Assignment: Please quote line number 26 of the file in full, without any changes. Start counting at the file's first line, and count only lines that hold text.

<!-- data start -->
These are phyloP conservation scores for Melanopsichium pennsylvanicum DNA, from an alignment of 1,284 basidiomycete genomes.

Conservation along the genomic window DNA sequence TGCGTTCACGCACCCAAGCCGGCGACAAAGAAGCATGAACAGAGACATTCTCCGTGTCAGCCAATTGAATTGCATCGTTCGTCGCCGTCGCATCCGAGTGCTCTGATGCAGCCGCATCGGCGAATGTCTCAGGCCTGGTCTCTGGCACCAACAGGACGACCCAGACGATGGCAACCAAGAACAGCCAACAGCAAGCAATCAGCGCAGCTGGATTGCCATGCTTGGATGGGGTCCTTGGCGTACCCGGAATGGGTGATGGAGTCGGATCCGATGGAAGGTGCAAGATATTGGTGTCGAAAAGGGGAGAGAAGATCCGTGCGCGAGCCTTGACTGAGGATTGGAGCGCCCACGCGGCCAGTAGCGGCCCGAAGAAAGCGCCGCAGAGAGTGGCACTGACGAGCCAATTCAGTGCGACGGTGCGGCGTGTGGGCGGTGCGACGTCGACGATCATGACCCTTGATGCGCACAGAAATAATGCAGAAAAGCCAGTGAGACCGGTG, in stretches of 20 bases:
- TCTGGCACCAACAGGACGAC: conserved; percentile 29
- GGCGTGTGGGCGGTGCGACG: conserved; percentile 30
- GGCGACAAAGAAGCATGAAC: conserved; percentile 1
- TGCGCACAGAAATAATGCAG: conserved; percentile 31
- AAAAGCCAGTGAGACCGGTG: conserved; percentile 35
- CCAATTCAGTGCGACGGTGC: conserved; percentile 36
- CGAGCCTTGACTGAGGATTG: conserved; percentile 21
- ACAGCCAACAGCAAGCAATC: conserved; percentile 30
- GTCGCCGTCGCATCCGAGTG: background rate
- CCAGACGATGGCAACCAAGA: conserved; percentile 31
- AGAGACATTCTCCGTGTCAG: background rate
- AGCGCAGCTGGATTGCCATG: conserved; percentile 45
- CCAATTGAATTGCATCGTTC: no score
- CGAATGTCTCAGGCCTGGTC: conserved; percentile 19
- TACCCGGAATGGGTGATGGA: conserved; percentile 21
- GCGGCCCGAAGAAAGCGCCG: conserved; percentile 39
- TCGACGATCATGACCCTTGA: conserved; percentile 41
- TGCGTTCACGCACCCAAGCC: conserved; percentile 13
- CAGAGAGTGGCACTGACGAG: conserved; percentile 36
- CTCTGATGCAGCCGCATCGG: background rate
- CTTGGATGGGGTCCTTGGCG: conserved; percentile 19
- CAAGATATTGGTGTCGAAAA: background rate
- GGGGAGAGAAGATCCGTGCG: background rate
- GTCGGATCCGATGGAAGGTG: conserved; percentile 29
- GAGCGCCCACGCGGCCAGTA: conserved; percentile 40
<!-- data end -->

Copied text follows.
- GTCGGATCCGATGGAAGGTG: conserved; percentile 29